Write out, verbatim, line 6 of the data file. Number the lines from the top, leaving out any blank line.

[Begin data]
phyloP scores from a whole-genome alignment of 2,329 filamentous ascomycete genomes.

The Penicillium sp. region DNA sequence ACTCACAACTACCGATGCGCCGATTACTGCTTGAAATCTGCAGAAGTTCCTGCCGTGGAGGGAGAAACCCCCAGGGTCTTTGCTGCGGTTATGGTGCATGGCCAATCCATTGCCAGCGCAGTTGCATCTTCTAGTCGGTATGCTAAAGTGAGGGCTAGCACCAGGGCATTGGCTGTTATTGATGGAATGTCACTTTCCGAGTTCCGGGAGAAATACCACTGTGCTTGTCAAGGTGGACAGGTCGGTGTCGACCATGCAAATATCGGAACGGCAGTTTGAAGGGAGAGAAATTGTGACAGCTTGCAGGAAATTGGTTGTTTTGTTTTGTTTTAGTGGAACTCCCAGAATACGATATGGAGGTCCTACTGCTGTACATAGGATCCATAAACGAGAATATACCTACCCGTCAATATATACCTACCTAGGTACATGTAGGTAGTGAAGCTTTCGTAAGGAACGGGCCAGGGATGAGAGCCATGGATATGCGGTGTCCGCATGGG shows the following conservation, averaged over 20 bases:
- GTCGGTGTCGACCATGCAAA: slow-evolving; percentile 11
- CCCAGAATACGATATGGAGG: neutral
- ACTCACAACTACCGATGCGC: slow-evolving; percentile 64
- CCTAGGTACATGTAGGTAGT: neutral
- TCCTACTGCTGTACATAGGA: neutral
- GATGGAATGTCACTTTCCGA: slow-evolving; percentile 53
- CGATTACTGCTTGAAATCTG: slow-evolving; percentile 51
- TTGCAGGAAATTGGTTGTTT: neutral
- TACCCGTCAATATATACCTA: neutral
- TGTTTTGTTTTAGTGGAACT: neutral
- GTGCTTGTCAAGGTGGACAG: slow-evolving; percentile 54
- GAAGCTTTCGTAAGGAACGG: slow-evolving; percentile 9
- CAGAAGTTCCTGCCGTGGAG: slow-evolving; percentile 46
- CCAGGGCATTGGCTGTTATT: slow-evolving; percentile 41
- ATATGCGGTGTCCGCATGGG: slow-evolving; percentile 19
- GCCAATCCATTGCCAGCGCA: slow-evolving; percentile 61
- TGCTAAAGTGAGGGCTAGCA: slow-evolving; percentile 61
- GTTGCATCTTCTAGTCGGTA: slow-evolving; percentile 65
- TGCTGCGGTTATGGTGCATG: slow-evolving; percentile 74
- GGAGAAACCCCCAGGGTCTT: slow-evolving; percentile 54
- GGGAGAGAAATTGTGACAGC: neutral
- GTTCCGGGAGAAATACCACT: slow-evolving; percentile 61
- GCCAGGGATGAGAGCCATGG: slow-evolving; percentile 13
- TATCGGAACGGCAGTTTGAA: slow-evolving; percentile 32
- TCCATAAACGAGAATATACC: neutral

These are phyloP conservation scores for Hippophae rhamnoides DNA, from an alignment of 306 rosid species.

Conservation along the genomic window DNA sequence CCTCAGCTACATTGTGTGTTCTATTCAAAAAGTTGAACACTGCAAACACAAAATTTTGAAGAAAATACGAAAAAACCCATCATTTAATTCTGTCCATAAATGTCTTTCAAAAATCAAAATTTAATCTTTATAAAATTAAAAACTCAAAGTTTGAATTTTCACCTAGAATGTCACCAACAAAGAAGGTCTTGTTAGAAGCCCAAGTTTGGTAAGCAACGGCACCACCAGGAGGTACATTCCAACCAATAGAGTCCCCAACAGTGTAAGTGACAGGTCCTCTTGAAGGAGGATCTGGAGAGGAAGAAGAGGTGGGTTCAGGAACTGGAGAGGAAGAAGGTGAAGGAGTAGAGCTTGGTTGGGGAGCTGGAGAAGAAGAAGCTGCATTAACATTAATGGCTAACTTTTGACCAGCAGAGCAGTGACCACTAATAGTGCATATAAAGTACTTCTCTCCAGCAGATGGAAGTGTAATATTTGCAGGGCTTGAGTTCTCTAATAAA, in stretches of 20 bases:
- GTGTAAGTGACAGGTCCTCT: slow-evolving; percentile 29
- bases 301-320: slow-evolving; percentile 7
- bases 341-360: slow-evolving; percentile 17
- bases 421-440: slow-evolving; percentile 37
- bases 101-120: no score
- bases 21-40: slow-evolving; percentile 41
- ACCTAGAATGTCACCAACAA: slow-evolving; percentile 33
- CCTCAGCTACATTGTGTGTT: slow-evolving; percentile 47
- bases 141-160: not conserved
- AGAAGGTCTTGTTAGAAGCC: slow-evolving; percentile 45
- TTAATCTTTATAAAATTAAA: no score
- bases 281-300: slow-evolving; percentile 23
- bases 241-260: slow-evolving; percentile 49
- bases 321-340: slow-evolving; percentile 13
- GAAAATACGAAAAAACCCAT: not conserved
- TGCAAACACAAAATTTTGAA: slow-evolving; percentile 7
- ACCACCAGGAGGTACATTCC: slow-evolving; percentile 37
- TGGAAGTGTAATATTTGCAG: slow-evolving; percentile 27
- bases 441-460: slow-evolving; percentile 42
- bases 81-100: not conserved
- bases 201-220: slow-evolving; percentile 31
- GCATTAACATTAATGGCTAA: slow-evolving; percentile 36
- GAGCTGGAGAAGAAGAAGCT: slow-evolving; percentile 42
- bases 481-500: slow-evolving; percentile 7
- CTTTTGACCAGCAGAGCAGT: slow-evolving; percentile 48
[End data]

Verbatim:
- CCTAGGTACATGTAGGTAGT: neutral